Formal Correction: This article has been formally corrected to address the following errors.
Citation: Tenenbaum D 2008. Pesticides: Carbofuran under Review. Environ Health Perspect 116:A425-A425.
In the 31 July 2008 Federal Register, the Environmental Protection Agency (EPA) published a proposal to revoke all food “tolerances” of the insecticide carbofuran—residue allowances that are allowed to appear on food—on both domestic and imported produce, based on excessive risks to children and wildlife. If approved, this reversal of a July 2006 decision to allow carbofuran tolerances on imported coffee, bananas, sugarcane, and rice would sidestep the need for all-out cancellation of the pesticide’s registration.
Carbofuran (trade name Furadan) is a restricted-use pesticide registered in the United States since 1969. The compound causes overstimulation of the nervous system by inhibiting acetyl-cholinesterase. Symptoms of overexposure in humans include headache, weakness, abdominal cramping, nausea, blurred vision, convulsion, tremor, and coma. Carbofuran is highly toxic to birds, fish, and bees.
The proposal to revoke tolerances was necessary to protect children, says agency spokesperson Dale Kemery, because “studies have consistently shown that juvenile rats are more sensitive to carbo-furan than adult rats.” Based on EPA risk assessments, children up to age 5 also “experience the highest levels of dietary risk because they tend to eat larger amounts of food per their body weight than do teenagers or adults and because their systems for detoxifying contaminants are still developing.”
That assessment was overly conservative, argues John Cummings, regulatory manager for North America at the Agricultural Products Group of FMC Corporation, the sole U.S. manufacturer of carbo-furan. Cummings says the EPA’s risk calculation includes the use of three safety factors, whereas FMC argues that the toxicologic data support a value of 100× for the combination of these factors but not the 400× asserted by the EPA. The three safety factors include a 10× interspecies factor used to extrapolate from animal data to humans, a 10× intraspecies factor used to account for possible variations between individuals, and a 4× uncertainty factor that is permissible under the Food Quality Protection Act.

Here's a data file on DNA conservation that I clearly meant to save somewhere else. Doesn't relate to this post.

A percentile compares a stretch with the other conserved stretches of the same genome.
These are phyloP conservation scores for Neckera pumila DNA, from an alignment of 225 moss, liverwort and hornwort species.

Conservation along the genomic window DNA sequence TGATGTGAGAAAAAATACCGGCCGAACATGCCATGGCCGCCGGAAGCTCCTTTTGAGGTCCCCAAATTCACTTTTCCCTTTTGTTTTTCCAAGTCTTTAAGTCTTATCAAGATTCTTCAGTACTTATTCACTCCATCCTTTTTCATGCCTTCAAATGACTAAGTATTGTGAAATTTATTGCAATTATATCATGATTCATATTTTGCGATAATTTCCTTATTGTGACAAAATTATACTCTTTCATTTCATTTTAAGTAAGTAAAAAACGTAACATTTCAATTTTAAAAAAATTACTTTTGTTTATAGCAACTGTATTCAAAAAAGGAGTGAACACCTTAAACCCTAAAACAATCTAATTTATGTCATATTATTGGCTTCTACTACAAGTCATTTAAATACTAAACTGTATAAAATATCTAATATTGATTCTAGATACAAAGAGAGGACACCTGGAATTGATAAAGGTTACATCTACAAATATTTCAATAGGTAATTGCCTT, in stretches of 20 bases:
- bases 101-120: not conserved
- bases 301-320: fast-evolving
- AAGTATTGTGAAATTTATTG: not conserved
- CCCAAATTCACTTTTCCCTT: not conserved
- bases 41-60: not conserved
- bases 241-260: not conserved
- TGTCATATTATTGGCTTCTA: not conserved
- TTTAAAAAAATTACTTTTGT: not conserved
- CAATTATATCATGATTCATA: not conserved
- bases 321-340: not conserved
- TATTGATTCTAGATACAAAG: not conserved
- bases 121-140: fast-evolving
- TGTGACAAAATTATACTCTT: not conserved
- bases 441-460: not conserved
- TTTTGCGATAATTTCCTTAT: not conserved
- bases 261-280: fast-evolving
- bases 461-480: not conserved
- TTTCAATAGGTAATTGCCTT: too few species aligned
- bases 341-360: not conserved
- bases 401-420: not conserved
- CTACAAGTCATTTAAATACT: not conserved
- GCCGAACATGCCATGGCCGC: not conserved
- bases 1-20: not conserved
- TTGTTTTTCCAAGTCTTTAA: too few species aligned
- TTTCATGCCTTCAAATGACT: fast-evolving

The EPA is only reacting to the law, Kemery says: “We are required by section 408 of the Federal Food Drug and Cosmetic Act to take into account the potential for children to be more sensitive in establishing safe levels on food—for example, by including additional safety factors in our calculations.” The American Bird Conservancy, which has fought for several years to have carbo-furan banned, points out that as far back as 1980 EPA scientists had estimated that over a million birds were killed each year by the granular formulation of carbofuran, the registration for which was cancelled in 1994.
Beyond the tolerance revocation, the EPA embarked years ago on an effort to ban all U.S. sales of carbofuran by cancelling its registration altogether on the basis of dietary, occupational, and environmental considerations. This larger move has gotten support from several environmental groups. Alternatively, several U.S. grower groups and the U.S. Department of Agriculture have asked the EPA to consider alternatives to cancellation, claiming carbofuran is economically important to U.S. agriculture. About 1 million pounds are used annually on fruit and vegetable crops including corn, cotton, potatoes, sunflowers, and tobacco.
If, following the 29 September 2008 deadline for comments on the proposed action, the EPA issues a final tolerance revocation, FMC could request a hearing. If the revocation becomes law, it would become illegal to sell domestic or imported food bearing any residue of carbo-furan; enforcement would be the responsibility of the Food and Drug Administration.